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Roger Ebert's take on RENT

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Wanna Be A Foster
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Roger Ebert's take on RENT#0
Posted: 11/24/05 at 12:27am
An excerpt from his review:

"When she's accused of flirting by Joanne, Maureen sings the show-stopper "Take Me for What I Am." I wanted Joanne to reply in her own song: "OK, You're a Promiscuous Slut, So Take Me for What I Am, Your New Former Partner."

The link:
http://rogerebert.suntimes.com/apps/pbcs.dll/article?AID=/20051122/REVIEWS/51116001
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re: Roger Ebert's take on RENT#1
Posted: 11/24/05 at 12:47am
Roger Ebert also talks about the Maureen/Joanne/ROGER love triangle - take THAT for what it is...
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re: Roger Ebert's take on RENT#2
Posted: 11/24/05 at 1:05am
Oh God. I don't think a critic should be dismissed just because he gets one of the names wrong. Honestly, the screenplay did so little to develop the characters that even I - someone who has seen the stage show multiple times - briefly forgot that some of the characters were in the movie. I don't blame anyone who isn't especially familiar with the show for not being able to keep track of the characters' names in the movie.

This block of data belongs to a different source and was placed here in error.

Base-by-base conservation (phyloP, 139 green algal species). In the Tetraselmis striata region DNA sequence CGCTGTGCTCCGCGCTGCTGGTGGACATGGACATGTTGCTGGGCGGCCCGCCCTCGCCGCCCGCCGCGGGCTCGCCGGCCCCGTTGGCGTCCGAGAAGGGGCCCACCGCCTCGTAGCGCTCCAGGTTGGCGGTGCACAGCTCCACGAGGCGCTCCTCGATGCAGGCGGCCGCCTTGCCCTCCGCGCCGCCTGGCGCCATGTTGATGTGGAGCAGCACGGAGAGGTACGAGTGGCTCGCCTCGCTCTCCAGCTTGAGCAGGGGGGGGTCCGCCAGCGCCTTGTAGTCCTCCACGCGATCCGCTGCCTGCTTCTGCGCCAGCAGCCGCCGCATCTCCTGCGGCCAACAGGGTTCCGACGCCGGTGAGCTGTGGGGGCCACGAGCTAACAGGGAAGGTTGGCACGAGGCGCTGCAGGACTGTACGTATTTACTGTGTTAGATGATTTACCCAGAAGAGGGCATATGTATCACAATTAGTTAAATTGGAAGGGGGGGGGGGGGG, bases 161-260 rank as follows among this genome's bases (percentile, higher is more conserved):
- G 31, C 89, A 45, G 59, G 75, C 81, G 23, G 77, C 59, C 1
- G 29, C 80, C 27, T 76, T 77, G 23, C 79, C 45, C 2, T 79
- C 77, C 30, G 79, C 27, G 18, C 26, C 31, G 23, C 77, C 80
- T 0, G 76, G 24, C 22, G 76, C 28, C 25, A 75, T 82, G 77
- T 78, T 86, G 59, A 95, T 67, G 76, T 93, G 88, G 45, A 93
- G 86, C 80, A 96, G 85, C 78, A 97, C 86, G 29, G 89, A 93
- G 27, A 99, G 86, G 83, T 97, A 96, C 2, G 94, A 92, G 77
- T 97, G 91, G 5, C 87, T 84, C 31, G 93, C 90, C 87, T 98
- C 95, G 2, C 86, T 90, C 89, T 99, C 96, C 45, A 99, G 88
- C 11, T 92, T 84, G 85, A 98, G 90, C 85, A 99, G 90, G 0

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re: Roger Ebert's take on RENT#3
Posted: 11/24/05 at 1:17am
At least it is an intelligent revies, I mean aside from mixing up the names he seems to have done his research. We know he saw both Rent and LaBoheme on stage he points out how he feels that they both fell flat and that he didn't feel the movie improved these shortcomings. I would rather read a mixed review from someone who knows and is comfortable with the materian and genre than read a bad review from someone who doesn't know the material or doesn't care for movie musicals, and a lot of the reviews out there in the papers seem to come from the ladder, unfortunately. But fortunately Rent has a big enough fan base already that it may still do well despite these nay-sayers.
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re: Roger Ebert's take on RENT#4
Posted: 11/24/05 at 2:00am
I just wish he'd review the movie for what it did with the original material, not express his dislike of the original (he's not supposed to be reviewing Broadway's Rent production, right?) maybe I'm wrong on this, I just think he's harping too much on the source--it's like reviewing a Harry Potter movie and only discussing the problems with the book

He did the same thing with Phantom, a show that he obviously hated prior to the movie (in fact, I think in both reviews he said something to the effect of 'this is probably the best movie they could make of this terrible material')
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re: Roger Ebert's take on RENT#5
Posted: 11/24/05 at 2:22am
"this is probably the best movie they could make of this terrible material"

This is the statement I most take issue with...